Musings

Stranger, Sibling, Self

07/20/2016 - 00:36

Jacob fools his father and steals his brother’s birthright. Esau swears to kill him. Decades pass. Jacob hears that Esau is coming with 400 men. Yet when they meet, instead of vengeance, they fall on each other’s necks and weep. Why?

Rabbi David Wolpe

The Way Of The Tzaddik

07/13/2016 - 08:59

At the Sami Rohr book prize ceremony in Jerusalem, the winners summarized what they had learned in writing their works. Yehuda Mirsky, author of a beautiful biography of Rav Kook, said movingly: “I was just astonished that such a person could exist. Someone at once so deep and so good.”

Rabbi David Wolpe

The Hear And Now

07/05/2016 - 21:33

In the Talmud we are told that Rav Eliezer ben Hyrcanos never taught anything that he had not heard from his teacher. Then, in Avoth D’Rabbi Nathan, we are told that “Rav Eliezer taught things that no ear had ever heard.” The two texts seem to contradict each other; so which is true? Did Rav Eliezer only repeat what he heard or did he innovate new teachings?

Rabbi David Wolpe

Hold Your Tongue

06/29/2016 - 08:38

The most frequently cited sins in Jewish tradition are sins of speech. Some are direct, such as gossiping or slander. Others are indirect, such as embarrassing someone in public, which is usually a consequence of saying something callous or unkind.

Rabbi David Wolpe

The Loser Now Will Be Later To Win

06/21/2016 - 22:27

The great chess master Savielly Tartakower used to say that the winner of a game was the one who had made the next to last mistake. Note he did not say the one who makes the most brilliant moves. Tartakower knew that brilliancy depends on error.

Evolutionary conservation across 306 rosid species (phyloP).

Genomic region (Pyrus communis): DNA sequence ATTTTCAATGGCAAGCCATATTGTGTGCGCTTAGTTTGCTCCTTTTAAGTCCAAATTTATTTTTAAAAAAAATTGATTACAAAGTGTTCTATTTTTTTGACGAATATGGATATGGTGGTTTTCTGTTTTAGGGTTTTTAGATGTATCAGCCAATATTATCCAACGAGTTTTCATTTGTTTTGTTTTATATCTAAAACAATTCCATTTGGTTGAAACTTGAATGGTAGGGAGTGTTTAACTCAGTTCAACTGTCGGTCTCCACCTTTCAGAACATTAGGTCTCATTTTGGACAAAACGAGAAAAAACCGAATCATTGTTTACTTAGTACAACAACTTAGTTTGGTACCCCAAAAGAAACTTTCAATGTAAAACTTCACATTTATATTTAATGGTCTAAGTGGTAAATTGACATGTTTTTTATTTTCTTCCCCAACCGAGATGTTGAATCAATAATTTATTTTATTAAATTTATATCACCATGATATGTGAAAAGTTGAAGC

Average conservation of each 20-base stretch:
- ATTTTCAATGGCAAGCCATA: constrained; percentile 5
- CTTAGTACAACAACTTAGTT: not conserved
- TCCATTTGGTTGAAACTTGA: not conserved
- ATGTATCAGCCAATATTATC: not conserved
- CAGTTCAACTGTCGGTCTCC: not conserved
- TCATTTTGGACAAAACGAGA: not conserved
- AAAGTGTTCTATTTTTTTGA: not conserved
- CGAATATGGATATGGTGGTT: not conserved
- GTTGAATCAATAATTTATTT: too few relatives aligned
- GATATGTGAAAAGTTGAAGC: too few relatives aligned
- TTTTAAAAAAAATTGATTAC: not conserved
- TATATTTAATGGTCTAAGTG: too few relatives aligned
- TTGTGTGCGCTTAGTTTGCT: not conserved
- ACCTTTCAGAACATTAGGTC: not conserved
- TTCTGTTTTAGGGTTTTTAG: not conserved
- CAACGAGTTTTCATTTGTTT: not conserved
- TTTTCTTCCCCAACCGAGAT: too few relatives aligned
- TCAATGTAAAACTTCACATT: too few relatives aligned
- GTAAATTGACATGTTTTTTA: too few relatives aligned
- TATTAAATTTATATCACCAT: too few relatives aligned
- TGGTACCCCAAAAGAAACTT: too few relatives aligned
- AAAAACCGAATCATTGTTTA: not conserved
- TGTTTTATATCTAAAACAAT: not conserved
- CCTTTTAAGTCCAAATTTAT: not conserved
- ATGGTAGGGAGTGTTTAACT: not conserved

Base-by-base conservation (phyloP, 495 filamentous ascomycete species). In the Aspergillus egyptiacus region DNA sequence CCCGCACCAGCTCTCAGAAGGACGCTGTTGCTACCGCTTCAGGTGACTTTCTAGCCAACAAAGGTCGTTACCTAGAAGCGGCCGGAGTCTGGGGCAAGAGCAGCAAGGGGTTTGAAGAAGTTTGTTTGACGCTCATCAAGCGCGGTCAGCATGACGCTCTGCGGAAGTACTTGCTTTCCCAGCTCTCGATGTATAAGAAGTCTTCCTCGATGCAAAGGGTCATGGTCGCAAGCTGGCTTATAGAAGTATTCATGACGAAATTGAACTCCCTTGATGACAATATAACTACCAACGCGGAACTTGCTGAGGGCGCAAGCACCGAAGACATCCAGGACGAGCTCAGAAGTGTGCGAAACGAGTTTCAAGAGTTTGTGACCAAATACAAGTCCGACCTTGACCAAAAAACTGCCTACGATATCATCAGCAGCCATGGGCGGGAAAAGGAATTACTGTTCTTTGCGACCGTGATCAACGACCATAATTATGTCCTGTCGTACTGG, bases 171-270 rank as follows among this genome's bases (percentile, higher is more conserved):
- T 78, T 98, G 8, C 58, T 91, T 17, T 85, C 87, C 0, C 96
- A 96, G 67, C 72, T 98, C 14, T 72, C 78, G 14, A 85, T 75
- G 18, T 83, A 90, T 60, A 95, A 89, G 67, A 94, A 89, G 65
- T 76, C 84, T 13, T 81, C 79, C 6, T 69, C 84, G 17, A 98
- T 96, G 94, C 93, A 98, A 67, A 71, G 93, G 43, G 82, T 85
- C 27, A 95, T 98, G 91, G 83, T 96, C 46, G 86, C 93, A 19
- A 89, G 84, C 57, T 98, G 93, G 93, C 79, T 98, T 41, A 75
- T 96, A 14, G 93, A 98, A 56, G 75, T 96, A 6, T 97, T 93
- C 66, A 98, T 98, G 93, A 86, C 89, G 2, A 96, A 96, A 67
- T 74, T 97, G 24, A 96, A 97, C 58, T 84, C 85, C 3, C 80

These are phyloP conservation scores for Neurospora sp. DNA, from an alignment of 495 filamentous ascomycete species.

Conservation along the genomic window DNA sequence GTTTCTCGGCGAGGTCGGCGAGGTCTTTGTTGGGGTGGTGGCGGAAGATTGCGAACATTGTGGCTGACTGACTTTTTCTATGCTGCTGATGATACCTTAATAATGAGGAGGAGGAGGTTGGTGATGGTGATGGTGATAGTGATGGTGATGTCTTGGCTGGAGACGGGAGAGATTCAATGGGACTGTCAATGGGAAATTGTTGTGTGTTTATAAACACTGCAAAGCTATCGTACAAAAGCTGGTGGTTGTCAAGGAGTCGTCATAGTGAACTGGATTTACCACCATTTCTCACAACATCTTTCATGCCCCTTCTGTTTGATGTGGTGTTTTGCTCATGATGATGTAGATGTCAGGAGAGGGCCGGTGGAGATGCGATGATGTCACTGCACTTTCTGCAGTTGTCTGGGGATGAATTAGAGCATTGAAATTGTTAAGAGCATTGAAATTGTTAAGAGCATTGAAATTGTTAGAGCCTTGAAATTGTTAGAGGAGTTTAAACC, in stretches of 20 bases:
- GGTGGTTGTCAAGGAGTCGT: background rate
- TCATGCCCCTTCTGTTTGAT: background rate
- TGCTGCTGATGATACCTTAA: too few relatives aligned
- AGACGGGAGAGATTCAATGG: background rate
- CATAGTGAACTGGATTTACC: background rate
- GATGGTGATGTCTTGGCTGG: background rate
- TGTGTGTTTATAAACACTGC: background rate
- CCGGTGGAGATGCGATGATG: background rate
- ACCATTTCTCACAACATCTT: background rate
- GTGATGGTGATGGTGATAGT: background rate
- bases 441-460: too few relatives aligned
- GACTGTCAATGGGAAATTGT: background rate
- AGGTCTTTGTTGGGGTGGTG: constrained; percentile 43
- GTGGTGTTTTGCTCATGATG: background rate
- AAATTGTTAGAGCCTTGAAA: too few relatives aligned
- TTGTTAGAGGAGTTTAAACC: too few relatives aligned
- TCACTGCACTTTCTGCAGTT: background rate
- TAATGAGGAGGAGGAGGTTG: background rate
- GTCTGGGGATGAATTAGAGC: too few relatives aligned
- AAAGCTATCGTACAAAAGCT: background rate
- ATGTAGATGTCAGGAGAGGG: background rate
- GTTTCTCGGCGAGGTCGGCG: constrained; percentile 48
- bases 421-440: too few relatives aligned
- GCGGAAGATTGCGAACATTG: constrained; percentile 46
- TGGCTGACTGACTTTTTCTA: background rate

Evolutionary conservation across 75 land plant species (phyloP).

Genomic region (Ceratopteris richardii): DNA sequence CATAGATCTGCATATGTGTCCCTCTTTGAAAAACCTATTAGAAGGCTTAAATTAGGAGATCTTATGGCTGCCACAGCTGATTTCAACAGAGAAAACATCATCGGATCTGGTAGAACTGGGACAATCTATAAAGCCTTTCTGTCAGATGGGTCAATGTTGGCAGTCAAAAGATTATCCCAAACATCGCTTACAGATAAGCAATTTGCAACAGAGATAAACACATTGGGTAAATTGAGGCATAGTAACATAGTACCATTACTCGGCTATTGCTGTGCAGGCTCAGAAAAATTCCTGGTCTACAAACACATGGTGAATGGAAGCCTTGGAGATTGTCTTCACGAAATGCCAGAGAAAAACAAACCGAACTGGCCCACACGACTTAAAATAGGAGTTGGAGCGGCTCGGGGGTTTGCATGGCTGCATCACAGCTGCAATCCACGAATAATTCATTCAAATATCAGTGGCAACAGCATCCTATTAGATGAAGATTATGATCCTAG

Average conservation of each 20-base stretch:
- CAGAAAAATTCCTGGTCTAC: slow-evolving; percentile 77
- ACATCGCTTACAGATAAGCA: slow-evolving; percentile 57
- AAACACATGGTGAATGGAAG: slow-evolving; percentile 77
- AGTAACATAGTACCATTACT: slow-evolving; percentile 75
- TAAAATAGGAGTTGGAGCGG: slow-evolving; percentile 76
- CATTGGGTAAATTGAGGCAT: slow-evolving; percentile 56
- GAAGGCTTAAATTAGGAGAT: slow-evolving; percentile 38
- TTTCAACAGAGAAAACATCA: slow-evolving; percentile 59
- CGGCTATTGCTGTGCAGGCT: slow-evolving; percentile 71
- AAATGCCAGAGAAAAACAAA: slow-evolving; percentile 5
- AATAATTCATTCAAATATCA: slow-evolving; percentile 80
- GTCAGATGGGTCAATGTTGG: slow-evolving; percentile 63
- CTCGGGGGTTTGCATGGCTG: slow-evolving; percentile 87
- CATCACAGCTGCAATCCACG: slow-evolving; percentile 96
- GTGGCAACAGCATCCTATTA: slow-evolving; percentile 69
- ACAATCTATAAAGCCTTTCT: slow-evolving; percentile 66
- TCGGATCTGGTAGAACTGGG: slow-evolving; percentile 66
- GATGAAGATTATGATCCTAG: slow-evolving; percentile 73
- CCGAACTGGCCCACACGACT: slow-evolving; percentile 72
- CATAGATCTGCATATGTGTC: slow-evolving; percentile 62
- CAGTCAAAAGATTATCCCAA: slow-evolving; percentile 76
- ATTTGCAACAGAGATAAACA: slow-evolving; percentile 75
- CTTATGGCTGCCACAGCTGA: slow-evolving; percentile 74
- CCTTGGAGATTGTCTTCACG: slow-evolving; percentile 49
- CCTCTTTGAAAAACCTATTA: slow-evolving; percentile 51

Rabbi David Wolpe

Into The Wild

06/15/2016 - 08:16

The three major chagim, holidays, of the Jewish year — Pesach, Sukkot and Shavuot — all commemorate deeds that took place in the wilderness. They have agricultural significance as well, tying them to the land, but their origin reminds us that we were shaped by the desert.

Rabbi David Wolpe

Tending Our Garden, Together

06/08/2016 - 08:17

When I was a child we lived next door to a very evil woman. At least, that’s what my brothers and I believed. We knew she was evil because when a ball we were playing with sailed over the fence into her yard, she always refused to return it. She was apparently upset that balls from the neighbors’ kids kept landing, splat, right in the middle of her carefully cultivated garden.

David Wolpe

Fake It Till You Make It

06/01/2016 - 08:33

The mind does not obey itself. My arm will rise if I “tell” it to, but I cannot want what I think I should want. Shelves of self-help books promise to make us desire less junk food, exercise more, release ourselves from obsessive love for the wrong person, renew our affection for the “right” person. But still, we cannot seem to want what we want to want.

Rabbi David Wolpe

Divine Purpose

05/25/2016 - 08:21

In the Jewish tradition a desecration of God’s name is called a “chilul Hashem.” R. Chaim of Volozhin teaches that “chilul” comes from the word “hallal,” meaning empty or void. The greatest desecration of God’s name is to believe the world is meaningless, without purpose.

David Wolpe

The Low-Tech Child

05/18/2016 - 09:19

One of childhood’s great pleasures is to populate the world with imagination. It does not require elaborate equipment to engage a child. As the Italian poet Giacomo Leopardi said, “Children find everything in nothing; men find nothing in everything.”

David Wolpe
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